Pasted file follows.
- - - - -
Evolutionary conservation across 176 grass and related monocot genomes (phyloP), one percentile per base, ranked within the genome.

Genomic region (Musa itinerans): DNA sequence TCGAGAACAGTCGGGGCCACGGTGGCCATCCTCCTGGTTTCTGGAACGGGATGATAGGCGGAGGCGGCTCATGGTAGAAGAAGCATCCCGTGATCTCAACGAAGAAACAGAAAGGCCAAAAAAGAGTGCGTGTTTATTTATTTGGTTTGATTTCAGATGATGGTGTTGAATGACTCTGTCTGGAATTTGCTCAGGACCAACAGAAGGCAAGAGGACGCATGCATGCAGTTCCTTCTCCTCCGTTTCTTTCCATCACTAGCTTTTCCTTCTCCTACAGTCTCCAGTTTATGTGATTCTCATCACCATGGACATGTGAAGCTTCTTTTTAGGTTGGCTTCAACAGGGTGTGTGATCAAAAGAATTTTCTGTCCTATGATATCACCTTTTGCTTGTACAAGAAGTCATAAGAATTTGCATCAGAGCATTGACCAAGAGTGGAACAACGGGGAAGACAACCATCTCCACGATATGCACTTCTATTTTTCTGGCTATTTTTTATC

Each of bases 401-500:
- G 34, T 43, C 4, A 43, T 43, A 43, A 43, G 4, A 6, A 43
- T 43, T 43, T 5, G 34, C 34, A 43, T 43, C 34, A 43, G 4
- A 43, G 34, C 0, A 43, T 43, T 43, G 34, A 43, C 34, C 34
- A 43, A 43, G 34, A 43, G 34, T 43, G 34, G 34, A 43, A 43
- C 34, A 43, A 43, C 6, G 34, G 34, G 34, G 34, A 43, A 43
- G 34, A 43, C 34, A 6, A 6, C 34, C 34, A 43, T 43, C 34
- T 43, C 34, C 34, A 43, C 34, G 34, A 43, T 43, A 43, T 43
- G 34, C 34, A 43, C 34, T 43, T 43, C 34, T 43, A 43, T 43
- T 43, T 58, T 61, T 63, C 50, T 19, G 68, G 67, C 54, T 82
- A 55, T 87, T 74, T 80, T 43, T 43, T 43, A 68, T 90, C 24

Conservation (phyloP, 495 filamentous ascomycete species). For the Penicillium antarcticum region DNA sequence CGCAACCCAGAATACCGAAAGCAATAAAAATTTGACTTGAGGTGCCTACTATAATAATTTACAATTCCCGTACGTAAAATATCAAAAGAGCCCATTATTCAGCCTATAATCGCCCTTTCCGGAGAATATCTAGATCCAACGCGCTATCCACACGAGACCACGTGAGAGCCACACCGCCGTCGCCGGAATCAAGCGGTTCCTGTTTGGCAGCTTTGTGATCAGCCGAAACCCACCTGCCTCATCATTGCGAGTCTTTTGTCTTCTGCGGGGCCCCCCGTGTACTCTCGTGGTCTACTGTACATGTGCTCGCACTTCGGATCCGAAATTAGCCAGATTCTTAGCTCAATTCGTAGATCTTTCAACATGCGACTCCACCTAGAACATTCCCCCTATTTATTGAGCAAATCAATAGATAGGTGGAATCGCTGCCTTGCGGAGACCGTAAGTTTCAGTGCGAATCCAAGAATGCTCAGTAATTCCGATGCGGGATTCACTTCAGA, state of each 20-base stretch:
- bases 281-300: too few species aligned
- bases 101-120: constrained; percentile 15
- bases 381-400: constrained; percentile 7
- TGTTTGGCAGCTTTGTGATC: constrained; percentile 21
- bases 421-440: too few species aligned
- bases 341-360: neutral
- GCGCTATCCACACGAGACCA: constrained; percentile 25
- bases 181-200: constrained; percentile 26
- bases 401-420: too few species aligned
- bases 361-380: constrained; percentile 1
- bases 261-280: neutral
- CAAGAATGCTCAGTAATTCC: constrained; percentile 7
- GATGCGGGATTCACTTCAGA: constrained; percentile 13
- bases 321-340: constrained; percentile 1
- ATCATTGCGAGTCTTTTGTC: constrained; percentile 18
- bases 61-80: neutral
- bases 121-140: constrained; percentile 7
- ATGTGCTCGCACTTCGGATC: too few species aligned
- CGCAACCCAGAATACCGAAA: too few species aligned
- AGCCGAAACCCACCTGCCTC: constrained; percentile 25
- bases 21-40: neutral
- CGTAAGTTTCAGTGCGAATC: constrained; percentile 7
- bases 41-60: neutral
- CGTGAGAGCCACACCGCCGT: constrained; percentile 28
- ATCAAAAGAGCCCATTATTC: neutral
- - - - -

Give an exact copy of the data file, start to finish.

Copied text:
Evolutionary conservation across 176 grass and related monocot genomes (phyloP), one percentile per base, ranked within the genome.

Genomic region (Musa itinerans): DNA sequence TCGAGAACAGTCGGGGCCACGGTGGCCATCCTCCTGGTTTCTGGAACGGGATGATAGGCGGAGGCGGCTCATGGTAGAAGAAGCATCCCGTGATCTCAACGAAGAAACAGAAAGGCCAAAAAAGAGTGCGTGTTTATTTATTTGGTTTGATTTCAGATGATGGTGTTGAATGACTCTGTCTGGAATTTGCTCAGGACCAACAGAAGGCAAGAGGACGCATGCATGCAGTTCCTTCTCCTCCGTTTCTTTCCATCACTAGCTTTTCCTTCTCCTACAGTCTCCAGTTTATGTGATTCTCATCACCATGGACATGTGAAGCTTCTTTTTAGGTTGGCTTCAACAGGGTGTGTGATCAAAAGAATTTTCTGTCCTATGATATCACCTTTTGCTTGTACAAGAAGTCATAAGAATTTGCATCAGAGCATTGACCAAGAGTGGAACAACGGGGAAGACAACCATCTCCACGATATGCACTTCTATTTTTCTGGCTATTTTTTATC

Each of bases 401-500:
- G 34, T 43, C 4, A 43, T 43, A 43, A 43, G 4, A 6, A 43
- T 43, T 43, T 5, G 34, C 34, A 43, T 43, C 34, A 43, G 4
- A 43, G 34, C 0, A 43, T 43, T 43, G 34, A 43, C 34, C 34
- A 43, A 43, G 34, A 43, G 34, T 43, G 34, G 34, A 43, A 43
- C 34, A 43, A 43, C 6, G 34, G 34, G 34, G 34, A 43, A 43
- G 34, A 43, C 34, A 6, A 6, C 34, C 34, A 43, T 43, C 34
- T 43, C 34, C 34, A 43, C 34, G 34, A 43, T 43, A 43, T 43
- G 34, C 34, A 43, C 34, T 43, T 43, C 34, T 43, A 43, T 43
- T 43, T 58, T 61, T 63, C 50, T 19, G 68, G 67, C 54, T 82
- A 55, T 87, T 74, T 80, T 43, T 43, T 43, A 68, T 90, C 24

Conservation (phyloP, 495 filamentous ascomycete species). For the Penicillium antarcticum region DNA sequence CGCAACCCAGAATACCGAAAGCAATAAAAATTTGACTTGAGGTGCCTACTATAATAATTTACAATTCCCGTACGTAAAATATCAAAAGAGCCCATTATTCAGCCTATAATCGCCCTTTCCGGAGAATATCTAGATCCAACGCGCTATCCACACGAGACCACGTGAGAGCCACACCGCCGTCGCCGGAATCAAGCGGTTCCTGTTTGGCAGCTTTGTGATCAGCCGAAACCCACCTGCCTCATCATTGCGAGTCTTTTGTCTTCTGCGGGGCCCCCCGTGTACTCTCGTGGTCTACTGTACATGTGCTCGCACTTCGGATCCGAAATTAGCCAGATTCTTAGCTCAATTCGTAGATCTTTCAACATGCGACTCCACCTAGAACATTCCCCCTATTTATTGAGCAAATCAATAGATAGGTGGAATCGCTGCCTTGCGGAGACCGTAAGTTTCAGTGCGAATCCAAGAATGCTCAGTAATTCCGATGCGGGATTCACTTCAGA, state of each 20-base stretch:
- bases 281-300: too few species aligned
- bases 101-120: constrained; percentile 15
- bases 381-400: constrained; percentile 7
- TGTTTGGCAGCTTTGTGATC: constrained; percentile 21
- bases 421-440: too few species aligned
- bases 341-360: neutral
- GCGCTATCCACACGAGACCA: constrained; percentile 25
- bases 181-200: constrained; percentile 26
- bases 401-420: too few species aligned
- bases 361-380: constrained; percentile 1
- bases 261-280: neutral
- CAAGAATGCTCAGTAATTCC: constrained; percentile 7
- GATGCGGGATTCACTTCAGA: constrained; percentile 13
- bases 321-340: constrained; percentile 1
- ATCATTGCGAGTCTTTTGTC: constrained; percentile 18
- bases 61-80: neutral
- bases 121-140: constrained; percentile 7
- ATGTGCTCGCACTTCGGATC: too few species aligned
- CGCAACCCAGAATACCGAAA: too few species aligned
- AGCCGAAACCCACCTGCCTC: constrained; percentile 25
- bases 21-40: neutral
- CGTAAGTTTCAGTGCGAATC: constrained; percentile 7
- bases 41-60: neutral
- CGTGAGAGCCACACCGCCGT: constrained; percentile 28
- ATCAAAAGAGCCCATTATTC: neutral